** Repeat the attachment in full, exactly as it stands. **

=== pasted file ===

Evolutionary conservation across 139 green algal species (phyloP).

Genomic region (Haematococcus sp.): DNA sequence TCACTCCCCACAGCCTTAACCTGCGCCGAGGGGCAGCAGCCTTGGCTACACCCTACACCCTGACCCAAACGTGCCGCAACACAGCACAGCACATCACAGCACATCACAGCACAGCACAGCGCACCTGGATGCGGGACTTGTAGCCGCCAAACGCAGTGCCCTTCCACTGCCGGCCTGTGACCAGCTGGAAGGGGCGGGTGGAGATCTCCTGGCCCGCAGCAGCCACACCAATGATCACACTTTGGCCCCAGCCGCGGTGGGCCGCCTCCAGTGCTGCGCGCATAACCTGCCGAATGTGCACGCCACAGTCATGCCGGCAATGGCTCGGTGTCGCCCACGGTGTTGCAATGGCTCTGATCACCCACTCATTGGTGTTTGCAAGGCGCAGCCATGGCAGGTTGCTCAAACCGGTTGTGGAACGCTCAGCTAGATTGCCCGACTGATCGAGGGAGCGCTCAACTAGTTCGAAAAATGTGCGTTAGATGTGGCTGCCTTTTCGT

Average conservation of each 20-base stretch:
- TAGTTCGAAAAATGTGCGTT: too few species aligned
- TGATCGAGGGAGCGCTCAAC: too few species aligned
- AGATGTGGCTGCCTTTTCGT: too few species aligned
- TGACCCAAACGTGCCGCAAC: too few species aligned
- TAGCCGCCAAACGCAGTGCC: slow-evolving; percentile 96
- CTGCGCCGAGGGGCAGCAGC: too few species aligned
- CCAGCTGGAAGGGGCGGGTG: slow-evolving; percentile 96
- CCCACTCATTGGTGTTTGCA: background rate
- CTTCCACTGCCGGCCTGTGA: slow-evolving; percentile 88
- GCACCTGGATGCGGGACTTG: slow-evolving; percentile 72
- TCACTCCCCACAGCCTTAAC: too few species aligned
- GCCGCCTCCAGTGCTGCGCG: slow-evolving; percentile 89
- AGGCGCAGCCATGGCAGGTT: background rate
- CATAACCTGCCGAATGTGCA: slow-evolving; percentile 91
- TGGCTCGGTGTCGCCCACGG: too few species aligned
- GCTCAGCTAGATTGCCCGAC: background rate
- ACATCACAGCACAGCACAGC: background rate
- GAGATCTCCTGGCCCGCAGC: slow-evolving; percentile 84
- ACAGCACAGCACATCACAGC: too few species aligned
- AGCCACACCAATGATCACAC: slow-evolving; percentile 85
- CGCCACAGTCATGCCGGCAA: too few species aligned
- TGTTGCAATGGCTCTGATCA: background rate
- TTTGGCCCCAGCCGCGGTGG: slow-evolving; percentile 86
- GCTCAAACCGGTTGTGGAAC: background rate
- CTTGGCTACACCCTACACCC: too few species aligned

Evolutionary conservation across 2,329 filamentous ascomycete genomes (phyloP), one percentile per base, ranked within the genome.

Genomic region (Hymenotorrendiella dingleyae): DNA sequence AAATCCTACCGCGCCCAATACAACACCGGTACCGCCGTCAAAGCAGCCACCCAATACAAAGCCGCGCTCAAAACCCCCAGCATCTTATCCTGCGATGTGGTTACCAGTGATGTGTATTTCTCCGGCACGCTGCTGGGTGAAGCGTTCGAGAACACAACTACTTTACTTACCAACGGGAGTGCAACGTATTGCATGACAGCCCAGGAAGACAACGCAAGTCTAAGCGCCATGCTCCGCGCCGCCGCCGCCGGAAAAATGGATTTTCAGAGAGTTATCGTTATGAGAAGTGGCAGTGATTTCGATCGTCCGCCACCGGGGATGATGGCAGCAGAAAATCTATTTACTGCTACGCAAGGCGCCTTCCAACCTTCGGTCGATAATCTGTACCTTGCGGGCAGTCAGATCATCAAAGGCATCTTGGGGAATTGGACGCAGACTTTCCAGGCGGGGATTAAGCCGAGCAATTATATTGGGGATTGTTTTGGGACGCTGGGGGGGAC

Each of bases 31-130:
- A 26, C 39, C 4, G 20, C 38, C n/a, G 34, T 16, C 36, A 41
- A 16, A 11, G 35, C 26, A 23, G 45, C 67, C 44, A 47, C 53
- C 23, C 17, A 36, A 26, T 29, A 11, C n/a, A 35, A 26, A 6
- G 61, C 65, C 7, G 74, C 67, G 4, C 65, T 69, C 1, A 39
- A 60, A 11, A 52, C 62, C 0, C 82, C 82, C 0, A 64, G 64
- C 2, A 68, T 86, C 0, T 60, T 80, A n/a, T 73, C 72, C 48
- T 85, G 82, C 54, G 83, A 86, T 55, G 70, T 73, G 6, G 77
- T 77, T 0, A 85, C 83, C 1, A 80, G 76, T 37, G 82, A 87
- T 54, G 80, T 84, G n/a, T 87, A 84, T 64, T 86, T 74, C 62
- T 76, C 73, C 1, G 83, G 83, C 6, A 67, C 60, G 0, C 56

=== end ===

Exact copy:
Evolutionary conservation across 139 green algal species (phyloP).

Genomic region (Haematococcus sp.): DNA sequence TCACTCCCCACAGCCTTAACCTGCGCCGAGGGGCAGCAGCCTTGGCTACACCCTACACCCTGACCCAAACGTGCCGCAACACAGCACAGCACATCACAGCACATCACAGCACAGCACAGCGCACCTGGATGCGGGACTTGTAGCCGCCAAACGCAGTGCCCTTCCACTGCCGGCCTGTGACCAGCTGGAAGGGGCGGGTGGAGATCTCCTGGCCCGCAGCAGCCACACCAATGATCACACTTTGGCCCCAGCCGCGGTGGGCCGCCTCCAGTGCTGCGCGCATAACCTGCCGAATGTGCACGCCACAGTCATGCCGGCAATGGCTCGGTGTCGCCCACGGTGTTGCAATGGCTCTGATCACCCACTCATTGGTGTTTGCAAGGCGCAGCCATGGCAGGTTGCTCAAACCGGTTGTGGAACGCTCAGCTAGATTGCCCGACTGATCGAGGGAGCGCTCAACTAGTTCGAAAAATGTGCGTTAGATGTGGCTGCCTTTTCGT

Average conservation of each 20-base stretch:
- TAGTTCGAAAAATGTGCGTT: too few species aligned
- TGATCGAGGGAGCGCTCAAC: too few species aligned
- AGATGTGGCTGCCTTTTCGT: too few species aligned
- TGACCCAAACGTGCCGCAAC: too few species aligned
- TAGCCGCCAAACGCAGTGCC: slow-evolving; percentile 96
- CTGCGCCGAGGGGCAGCAGC: too few species aligned
- CCAGCTGGAAGGGGCGGGTG: slow-evolving; percentile 96
- CCCACTCATTGGTGTTTGCA: background rate
- CTTCCACTGCCGGCCTGTGA: slow-evolving; percentile 88
- GCACCTGGATGCGGGACTTG: slow-evolving; percentile 72
- TCACTCCCCACAGCCTTAAC: too few species aligned
- GCCGCCTCCAGTGCTGCGCG: slow-evolving; percentile 89
- AGGCGCAGCCATGGCAGGTT: background rate
- CATAACCTGCCGAATGTGCA: slow-evolving; percentile 91
- TGGCTCGGTGTCGCCCACGG: too few species aligned
- GCTCAGCTAGATTGCCCGAC: background rate
- ACATCACAGCACAGCACAGC: background rate
- GAGATCTCCTGGCCCGCAGC: slow-evolving; percentile 84
- ACAGCACAGCACATCACAGC: too few species aligned
- AGCCACACCAATGATCACAC: slow-evolving; percentile 85
- CGCCACAGTCATGCCGGCAA: too few species aligned
- TGTTGCAATGGCTCTGATCA: background rate
- TTTGGCCCCAGCCGCGGTGG: slow-evolving; percentile 86
- GCTCAAACCGGTTGTGGAAC: background rate
- CTTGGCTACACCCTACACCC: too few species aligned

Evolutionary conservation across 2,329 filamentous ascomycete genomes (phyloP), one percentile per base, ranked within the genome.

Genomic region (Hymenotorrendiella dingleyae): DNA sequence AAATCCTACCGCGCCCAATACAACACCGGTACCGCCGTCAAAGCAGCCACCCAATACAAAGCCGCGCTCAAAACCCCCAGCATCTTATCCTGCGATGTGGTTACCAGTGATGTGTATTTCTCCGGCACGCTGCTGGGTGAAGCGTTCGAGAACACAACTACTTTACTTACCAACGGGAGTGCAACGTATTGCATGACAGCCCAGGAAGACAACGCAAGTCTAAGCGCCATGCTCCGCGCCGCCGCCGCCGGAAAAATGGATTTTCAGAGAGTTATCGTTATGAGAAGTGGCAGTGATTTCGATCGTCCGCCACCGGGGATGATGGCAGCAGAAAATCTATTTACTGCTACGCAAGGCGCCTTCCAACCTTCGGTCGATAATCTGTACCTTGCGGGCAGTCAGATCATCAAAGGCATCTTGGGGAATTGGACGCAGACTTTCCAGGCGGGGATTAAGCCGAGCAATTATATTGGGGATTGTTTTGGGACGCTGGGGGGGAC

Each of bases 31-130:
- A 26, C 39, C 4, G 20, C 38, C n/a, G 34, T 16, C 36, A 41
- A 16, A 11, G 35, C 26, A 23, G 45, C 67, C 44, A 47, C 53
- C 23, C 17, A 36, A 26, T 29, A 11, C n/a, A 35, A 26, A 6
- G 61, C 65, C 7, G 74, C 67, G 4, C 65, T 69, C 1, A 39
- A 60, A 11, A 52, C 62, C 0, C 82, C 82, C 0, A 64, G 64
- C 2, A 68, T 86, C 0, T 60, T 80, A n/a, T 73, C 72, C 48
- T 85, G 82, C 54, G 83, A 86, T 55, G 70, T 73, G 6, G 77
- T 77, T 0, A 85, C 83, C 1, A 80, G 76, T 37, G 82, A 87
- T 54, G 80, T 84, G n/a, T 87, A 84, T 64, T 86, T 74, C 62
- T 76, C 73, C 1, G 83, G 83, C 6, A 67, C 60, G 0, C 56